There is surprisingly little cross investment between the United States and China, the two largest economies in the world. Only 1 percent of the stock of U.S. direct investment abroad is in China, and in recent years the flow of direct investment from the United States to China has been close to zero. The stock of Chinese direct investment in the United States is also lower than would be expected given that the United States is the world’s largest recipient of foreign direct investment (FDI). In recent years, however, the flow of direct investment from China to the United States has accelerated rapidly, and if current trends persist within a short time, there will be a larger stock of Chinese investment in the United States than of U.S. investment in China.
The small amount of U.S. investment in China can be traced to two primary factors:
- Poor protection of property rights, including intellectual property rights, which limits the potential benefits that U.S. firms can receive from their technology and brands;
- China’s restrictions on direct investment in many sectors important to U.S. firms. Among G-20 countries, China is the most restrictive in terms of openness to direct investment.
The relatively small amount of Chinese investment in the United States can also be traced to two factors:
- Much of the initial impetus for Chinese firms to go out was to secure natural resources, while the United States is not a resource-rich country relative to its gross domestic product or population;
- The national security reviews of the Committee on Foreign Investment in the United States have soured many Chinese investors on the U.S. market.
The two countries have agreed to negotiate a bilateral investment treaty (BIT). This could open the doors to large amounts of investment in both directions if it addresses key issues. For U.S. firms, access to more sectors and better protection of IPR are crucial. Chinese firms seek a less politicized environment in which to invest. In its Third Plenum decision the Communist Party leadership indicated its intention to open more sectors to foreign investment and competition. A BIT could help lock in these necessary reforms.
The United States and China have been the two largest recipients of FDI in recent decades. At the end of 2011 the total stock of FDI in the world was around $19 trillion. Of this, 19 percent was in the United States and 10 percent was in China. These two biggest economies in the world are also major providers of direct investment. This is especially true for the United States, the most technologically advanced economy in the world. As of the end of 2012, the United States had a stock of outward direct investment of $4.5 trillion, about one-quarter of all the FDI in the world. China is a relative new-comer to outward investment, but its stock of outward direct investment has been growing rapidly. As of the end of 2012 China’s Ministry of Commerce reported an outward stock totaling $532 billion. By the end of 2013 this had grown to $660 billion.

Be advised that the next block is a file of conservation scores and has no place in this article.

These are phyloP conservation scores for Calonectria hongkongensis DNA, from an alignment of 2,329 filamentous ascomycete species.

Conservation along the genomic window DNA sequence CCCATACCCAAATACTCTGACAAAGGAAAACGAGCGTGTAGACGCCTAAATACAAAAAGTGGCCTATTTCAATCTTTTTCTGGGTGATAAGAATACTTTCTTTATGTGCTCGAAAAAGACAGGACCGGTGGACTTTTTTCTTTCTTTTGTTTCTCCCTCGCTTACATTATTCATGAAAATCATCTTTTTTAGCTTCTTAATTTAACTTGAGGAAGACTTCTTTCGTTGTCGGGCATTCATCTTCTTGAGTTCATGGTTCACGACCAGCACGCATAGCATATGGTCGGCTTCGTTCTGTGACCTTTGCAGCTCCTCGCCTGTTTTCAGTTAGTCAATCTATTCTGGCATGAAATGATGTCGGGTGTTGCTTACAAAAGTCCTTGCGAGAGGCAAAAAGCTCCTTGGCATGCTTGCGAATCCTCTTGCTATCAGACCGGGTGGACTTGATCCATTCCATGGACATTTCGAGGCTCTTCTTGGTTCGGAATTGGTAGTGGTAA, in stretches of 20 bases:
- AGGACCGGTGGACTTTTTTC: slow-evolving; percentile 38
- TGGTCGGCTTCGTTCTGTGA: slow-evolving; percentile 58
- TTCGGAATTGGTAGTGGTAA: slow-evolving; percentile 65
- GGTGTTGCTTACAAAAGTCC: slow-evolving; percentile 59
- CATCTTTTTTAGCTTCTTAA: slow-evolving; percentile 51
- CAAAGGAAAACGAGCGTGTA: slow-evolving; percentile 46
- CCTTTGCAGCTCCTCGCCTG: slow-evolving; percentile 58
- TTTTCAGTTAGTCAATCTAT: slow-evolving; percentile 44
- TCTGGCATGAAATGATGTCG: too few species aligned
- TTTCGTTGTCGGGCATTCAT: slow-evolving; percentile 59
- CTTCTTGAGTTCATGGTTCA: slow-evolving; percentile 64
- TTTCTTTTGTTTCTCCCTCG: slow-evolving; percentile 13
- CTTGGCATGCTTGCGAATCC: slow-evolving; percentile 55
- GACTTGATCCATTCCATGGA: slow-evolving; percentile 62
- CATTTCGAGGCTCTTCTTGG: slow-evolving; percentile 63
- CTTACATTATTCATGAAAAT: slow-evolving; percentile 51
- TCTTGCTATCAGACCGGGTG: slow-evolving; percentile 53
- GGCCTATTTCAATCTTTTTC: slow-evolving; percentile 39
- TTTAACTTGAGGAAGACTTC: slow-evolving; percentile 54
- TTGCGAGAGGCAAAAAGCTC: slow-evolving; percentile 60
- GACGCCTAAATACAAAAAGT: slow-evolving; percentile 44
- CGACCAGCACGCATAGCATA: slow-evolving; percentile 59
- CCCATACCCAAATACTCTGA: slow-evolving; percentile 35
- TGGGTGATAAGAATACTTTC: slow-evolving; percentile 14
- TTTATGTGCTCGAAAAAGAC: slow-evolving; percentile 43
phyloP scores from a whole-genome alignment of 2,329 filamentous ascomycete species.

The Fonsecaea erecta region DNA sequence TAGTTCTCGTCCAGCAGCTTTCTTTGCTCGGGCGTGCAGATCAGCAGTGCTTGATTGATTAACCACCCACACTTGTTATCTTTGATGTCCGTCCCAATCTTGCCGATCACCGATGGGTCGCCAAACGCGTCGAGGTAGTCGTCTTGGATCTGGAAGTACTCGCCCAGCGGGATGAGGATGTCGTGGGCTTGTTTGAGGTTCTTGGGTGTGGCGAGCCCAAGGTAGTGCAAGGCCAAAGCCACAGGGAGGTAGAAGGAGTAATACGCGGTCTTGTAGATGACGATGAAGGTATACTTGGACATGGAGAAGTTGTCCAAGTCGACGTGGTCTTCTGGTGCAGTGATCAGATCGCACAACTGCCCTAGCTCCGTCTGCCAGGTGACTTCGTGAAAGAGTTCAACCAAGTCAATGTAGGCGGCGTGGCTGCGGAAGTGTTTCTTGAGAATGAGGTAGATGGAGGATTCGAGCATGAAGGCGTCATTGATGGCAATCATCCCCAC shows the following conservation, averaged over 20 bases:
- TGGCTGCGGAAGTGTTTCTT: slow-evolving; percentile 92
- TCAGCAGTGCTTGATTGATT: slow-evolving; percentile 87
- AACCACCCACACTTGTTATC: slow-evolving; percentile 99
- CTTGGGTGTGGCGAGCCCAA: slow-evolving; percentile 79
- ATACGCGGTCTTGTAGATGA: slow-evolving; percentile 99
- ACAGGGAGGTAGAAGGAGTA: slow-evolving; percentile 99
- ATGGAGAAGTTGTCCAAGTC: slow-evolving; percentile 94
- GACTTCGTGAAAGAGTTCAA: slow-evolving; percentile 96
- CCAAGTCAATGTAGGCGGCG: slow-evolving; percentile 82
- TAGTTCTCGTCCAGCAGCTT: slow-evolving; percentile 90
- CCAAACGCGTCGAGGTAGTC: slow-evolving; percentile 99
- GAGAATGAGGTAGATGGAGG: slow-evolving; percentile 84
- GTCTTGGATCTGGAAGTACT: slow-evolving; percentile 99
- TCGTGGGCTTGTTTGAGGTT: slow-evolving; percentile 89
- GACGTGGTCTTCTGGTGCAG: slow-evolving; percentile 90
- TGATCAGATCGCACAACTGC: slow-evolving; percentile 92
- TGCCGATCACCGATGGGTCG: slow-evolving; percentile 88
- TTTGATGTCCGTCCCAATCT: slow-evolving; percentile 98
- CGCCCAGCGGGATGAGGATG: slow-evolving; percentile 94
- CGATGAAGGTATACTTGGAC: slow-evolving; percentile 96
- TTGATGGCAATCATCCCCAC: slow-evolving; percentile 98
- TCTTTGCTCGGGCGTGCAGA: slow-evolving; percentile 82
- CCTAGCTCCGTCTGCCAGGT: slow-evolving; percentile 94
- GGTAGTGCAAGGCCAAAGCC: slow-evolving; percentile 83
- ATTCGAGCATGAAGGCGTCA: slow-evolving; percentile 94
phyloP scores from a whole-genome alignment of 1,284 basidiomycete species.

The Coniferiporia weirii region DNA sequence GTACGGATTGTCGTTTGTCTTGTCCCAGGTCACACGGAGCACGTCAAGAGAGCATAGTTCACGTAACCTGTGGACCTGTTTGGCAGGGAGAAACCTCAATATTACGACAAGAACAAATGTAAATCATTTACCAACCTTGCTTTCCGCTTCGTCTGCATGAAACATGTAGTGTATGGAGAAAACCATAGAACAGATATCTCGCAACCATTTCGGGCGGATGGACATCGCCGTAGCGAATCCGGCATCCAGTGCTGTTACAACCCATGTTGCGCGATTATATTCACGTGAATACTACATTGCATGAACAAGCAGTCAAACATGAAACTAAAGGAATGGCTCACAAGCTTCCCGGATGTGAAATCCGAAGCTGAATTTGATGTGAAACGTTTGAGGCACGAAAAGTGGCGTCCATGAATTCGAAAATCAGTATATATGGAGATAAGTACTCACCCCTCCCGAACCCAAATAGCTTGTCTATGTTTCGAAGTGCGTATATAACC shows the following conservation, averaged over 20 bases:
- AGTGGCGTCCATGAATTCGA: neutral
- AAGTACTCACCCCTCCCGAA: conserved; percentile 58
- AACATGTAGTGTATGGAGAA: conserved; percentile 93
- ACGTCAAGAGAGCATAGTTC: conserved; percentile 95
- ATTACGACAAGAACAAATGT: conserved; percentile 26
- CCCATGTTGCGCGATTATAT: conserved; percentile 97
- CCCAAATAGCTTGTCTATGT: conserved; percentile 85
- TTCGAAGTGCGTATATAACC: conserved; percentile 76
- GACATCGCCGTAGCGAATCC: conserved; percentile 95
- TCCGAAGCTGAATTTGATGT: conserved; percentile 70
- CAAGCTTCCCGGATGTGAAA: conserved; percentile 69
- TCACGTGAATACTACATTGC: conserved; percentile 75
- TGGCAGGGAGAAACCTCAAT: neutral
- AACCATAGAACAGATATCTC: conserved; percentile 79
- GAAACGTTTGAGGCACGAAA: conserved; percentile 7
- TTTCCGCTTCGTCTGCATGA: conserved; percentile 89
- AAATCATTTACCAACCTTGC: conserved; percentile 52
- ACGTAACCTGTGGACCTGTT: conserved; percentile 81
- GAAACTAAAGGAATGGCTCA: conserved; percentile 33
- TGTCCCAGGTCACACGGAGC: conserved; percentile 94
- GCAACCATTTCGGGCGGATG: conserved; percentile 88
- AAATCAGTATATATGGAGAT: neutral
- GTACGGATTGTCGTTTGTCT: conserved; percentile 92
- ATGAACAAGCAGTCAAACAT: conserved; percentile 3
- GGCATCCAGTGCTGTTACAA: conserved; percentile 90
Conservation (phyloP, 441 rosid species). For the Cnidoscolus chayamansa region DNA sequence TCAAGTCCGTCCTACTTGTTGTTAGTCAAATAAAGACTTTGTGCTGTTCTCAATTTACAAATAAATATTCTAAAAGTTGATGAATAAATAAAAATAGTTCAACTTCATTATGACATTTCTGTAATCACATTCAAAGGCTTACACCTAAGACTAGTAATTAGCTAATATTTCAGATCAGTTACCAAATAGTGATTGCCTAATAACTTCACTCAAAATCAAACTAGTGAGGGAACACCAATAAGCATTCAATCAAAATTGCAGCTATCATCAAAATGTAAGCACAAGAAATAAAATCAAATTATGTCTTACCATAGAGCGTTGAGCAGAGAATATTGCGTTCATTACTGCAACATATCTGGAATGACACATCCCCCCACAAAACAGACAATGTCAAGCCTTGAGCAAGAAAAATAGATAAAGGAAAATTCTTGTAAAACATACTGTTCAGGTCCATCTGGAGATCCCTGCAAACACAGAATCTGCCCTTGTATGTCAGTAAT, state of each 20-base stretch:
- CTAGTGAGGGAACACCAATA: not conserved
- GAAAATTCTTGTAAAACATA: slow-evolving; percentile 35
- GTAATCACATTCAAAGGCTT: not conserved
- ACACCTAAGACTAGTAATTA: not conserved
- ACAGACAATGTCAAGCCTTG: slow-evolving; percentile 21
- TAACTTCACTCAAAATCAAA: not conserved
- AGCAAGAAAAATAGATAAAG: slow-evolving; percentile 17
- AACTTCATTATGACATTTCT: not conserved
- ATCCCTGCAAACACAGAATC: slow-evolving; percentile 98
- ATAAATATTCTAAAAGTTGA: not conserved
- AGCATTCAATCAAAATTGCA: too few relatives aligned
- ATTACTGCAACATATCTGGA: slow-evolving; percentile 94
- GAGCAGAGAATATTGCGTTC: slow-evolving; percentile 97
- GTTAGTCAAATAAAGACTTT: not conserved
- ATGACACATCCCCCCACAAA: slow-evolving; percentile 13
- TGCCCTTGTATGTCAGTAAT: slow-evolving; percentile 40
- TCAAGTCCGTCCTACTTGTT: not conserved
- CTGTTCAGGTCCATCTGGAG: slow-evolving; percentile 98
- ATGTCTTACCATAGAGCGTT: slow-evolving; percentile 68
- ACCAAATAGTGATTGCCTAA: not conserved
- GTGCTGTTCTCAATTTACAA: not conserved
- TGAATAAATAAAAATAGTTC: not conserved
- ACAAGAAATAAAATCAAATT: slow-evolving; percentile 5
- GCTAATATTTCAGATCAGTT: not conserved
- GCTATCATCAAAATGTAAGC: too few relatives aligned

While the United States and China are big players both as providers of direct investment and recipients of direct investment, there is less cross-investment between the two than one would expect. The U.S. Department of Commerce reports that China accounts for only 1.2 percent of U.S. outward FDI. That is, the world as a whole invests 10 percent of its FDI in China, but the United States puts only one-tenth that amount. China’s statistics indicate that China’s direct investments in the United States accounted for only 3.3 percent of its overseas investments at the end of 2013 (compared to 19 percent for the world portfolio). The Chinese figure is certainly an under-estimate because a large amount of China’s overseas investment is reported as going to Hong Kong and several other locations that are likely to be transit locations, not the ultimate destination of the investment. If we put aside the Chinese investment to Hong Kong, the share of China’s remaining outward investment going to the United States is 7.7 percent. Compared to the world portfolio this share is still low. So, an important question to research is why the United States severely underinvests in China and why China modestly underinvests in the United States. Understanding the factors behind the current dearth of cross-investment can help us form a judgment as to what a BIT between the two would need to include in order to mark a major step forward in the economic relationship.
On April 11, Jamie Horsley spoke on a panel about China’s Belt and Road Initiative and Asian development during a session of the American Bar Association’s Section of International Law 2019 Annual Conference, held in Washington, D.C.